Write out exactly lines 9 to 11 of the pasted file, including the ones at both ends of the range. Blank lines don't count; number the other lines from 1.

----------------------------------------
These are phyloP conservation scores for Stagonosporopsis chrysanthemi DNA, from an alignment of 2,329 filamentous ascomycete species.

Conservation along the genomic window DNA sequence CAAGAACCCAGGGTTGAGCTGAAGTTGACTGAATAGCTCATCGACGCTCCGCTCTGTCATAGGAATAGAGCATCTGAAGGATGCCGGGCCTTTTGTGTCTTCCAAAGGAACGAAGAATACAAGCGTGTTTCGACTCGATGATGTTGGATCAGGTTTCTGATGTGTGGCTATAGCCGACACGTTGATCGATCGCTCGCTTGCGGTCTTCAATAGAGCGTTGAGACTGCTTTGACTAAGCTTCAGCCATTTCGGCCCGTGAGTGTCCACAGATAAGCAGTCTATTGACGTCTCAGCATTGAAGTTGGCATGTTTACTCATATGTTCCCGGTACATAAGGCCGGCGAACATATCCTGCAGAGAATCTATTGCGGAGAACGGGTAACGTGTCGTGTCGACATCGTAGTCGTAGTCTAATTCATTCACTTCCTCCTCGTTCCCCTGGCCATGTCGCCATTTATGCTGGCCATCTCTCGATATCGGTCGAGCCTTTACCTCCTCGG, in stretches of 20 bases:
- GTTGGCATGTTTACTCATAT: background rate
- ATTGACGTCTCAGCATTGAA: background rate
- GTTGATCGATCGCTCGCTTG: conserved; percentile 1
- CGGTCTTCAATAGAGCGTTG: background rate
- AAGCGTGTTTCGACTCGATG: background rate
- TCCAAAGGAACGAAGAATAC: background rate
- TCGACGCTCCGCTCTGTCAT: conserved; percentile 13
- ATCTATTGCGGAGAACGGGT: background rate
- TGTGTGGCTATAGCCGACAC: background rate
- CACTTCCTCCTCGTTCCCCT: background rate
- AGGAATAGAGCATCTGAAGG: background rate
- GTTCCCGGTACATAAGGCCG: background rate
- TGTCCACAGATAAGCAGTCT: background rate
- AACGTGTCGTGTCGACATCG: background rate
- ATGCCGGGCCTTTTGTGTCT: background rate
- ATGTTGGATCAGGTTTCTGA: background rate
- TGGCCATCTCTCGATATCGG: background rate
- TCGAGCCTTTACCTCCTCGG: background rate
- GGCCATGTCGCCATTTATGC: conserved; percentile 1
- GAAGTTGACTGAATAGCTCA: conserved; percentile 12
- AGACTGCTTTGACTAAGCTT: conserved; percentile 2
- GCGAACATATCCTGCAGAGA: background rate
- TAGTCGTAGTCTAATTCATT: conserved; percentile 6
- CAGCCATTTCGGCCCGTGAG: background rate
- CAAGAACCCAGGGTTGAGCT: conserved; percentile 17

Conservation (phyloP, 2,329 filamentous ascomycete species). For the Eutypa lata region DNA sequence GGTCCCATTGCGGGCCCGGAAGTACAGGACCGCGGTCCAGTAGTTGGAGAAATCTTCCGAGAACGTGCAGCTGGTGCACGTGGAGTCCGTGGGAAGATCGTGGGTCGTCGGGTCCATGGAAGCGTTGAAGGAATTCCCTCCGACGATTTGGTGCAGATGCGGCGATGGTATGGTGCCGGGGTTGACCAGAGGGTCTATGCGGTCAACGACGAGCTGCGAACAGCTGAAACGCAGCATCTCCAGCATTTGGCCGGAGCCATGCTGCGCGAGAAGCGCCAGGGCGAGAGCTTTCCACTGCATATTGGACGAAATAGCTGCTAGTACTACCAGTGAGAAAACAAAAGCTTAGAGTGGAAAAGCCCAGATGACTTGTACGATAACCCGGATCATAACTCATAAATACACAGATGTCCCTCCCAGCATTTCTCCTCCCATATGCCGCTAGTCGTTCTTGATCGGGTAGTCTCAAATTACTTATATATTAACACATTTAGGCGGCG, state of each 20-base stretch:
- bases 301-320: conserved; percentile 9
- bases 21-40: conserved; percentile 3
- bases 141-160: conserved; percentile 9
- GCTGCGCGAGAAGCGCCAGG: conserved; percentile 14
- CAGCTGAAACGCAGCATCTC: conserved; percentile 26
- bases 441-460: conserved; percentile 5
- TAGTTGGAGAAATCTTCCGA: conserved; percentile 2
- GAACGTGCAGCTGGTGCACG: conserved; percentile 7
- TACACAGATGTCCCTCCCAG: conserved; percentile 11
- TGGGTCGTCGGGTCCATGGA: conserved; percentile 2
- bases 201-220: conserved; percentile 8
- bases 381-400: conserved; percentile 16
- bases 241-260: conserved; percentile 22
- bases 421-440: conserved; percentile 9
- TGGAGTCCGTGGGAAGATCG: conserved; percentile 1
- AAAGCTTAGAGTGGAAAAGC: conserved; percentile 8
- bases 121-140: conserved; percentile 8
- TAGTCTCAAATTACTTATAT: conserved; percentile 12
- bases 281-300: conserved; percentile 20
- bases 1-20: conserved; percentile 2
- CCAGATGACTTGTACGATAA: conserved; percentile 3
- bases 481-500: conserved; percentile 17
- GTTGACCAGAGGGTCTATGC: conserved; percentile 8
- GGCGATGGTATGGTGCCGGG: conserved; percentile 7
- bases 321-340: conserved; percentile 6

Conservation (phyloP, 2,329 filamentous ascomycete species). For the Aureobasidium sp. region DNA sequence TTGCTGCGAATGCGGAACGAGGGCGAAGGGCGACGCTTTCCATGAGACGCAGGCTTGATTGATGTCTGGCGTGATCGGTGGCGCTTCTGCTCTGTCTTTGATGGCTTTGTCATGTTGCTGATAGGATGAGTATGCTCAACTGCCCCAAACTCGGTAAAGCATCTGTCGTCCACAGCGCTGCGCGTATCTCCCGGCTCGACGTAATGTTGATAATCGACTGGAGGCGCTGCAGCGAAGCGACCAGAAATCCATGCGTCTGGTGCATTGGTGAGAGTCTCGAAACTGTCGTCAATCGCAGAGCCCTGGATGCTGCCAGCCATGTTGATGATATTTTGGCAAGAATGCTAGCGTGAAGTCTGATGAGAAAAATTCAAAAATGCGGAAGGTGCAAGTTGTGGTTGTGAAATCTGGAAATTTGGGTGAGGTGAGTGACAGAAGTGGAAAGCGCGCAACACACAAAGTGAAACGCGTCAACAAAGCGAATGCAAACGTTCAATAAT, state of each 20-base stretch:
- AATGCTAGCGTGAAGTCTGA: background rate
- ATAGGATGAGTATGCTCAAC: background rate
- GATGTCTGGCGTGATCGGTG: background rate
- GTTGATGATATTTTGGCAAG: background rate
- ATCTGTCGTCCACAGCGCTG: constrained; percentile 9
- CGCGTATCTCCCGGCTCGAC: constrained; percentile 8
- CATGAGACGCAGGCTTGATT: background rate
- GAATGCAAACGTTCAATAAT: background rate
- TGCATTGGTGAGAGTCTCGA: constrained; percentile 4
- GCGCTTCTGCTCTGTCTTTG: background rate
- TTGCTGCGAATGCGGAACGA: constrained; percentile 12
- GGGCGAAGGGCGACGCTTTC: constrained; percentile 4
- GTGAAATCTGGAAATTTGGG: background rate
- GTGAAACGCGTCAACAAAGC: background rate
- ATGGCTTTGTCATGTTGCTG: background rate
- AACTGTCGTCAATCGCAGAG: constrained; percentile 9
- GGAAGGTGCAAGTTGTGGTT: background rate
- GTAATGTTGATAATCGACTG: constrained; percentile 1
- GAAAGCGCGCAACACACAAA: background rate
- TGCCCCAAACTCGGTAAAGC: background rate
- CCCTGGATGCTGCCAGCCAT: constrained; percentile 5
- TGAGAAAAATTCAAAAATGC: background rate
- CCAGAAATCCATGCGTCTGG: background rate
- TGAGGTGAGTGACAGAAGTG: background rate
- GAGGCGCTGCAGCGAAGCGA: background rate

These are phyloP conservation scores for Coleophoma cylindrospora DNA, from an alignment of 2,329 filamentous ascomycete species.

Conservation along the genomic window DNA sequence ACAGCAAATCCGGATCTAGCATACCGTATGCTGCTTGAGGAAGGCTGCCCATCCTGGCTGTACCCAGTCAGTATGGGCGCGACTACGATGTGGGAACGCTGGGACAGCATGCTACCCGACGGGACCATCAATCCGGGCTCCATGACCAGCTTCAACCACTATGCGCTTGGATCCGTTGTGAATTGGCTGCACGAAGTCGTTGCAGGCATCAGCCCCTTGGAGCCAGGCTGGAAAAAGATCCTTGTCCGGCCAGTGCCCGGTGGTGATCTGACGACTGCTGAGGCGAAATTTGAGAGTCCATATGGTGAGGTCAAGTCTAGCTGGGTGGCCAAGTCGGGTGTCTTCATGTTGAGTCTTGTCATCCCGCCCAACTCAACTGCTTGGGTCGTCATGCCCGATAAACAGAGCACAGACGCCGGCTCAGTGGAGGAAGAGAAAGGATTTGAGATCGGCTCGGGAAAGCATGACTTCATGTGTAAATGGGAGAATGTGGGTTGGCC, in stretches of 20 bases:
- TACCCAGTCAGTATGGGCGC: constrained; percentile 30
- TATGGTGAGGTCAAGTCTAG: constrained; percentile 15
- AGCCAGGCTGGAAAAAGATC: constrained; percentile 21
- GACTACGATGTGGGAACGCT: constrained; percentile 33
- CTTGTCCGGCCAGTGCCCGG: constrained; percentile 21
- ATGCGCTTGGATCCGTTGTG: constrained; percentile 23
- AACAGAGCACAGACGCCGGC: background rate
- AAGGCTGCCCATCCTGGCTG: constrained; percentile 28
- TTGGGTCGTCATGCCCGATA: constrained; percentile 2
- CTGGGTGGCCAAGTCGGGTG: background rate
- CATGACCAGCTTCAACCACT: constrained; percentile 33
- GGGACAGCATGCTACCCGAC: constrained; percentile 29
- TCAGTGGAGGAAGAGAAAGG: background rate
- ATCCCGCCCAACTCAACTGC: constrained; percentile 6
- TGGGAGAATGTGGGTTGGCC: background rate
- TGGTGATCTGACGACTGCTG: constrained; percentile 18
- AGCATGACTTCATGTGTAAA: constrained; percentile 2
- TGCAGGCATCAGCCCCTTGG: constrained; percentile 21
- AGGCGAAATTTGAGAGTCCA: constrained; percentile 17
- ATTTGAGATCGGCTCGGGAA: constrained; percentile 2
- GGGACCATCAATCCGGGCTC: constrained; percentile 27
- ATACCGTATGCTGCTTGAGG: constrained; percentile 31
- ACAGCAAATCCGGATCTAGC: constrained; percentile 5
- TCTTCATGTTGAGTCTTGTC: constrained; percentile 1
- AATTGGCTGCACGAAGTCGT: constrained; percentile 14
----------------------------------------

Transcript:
- TCGACGCTCCGCTCTGTCAT: conserved; percentile 13
- ATCTATTGCGGAGAACGGGT: background rate
- TGTGTGGCTATAGCCGACAC: background rate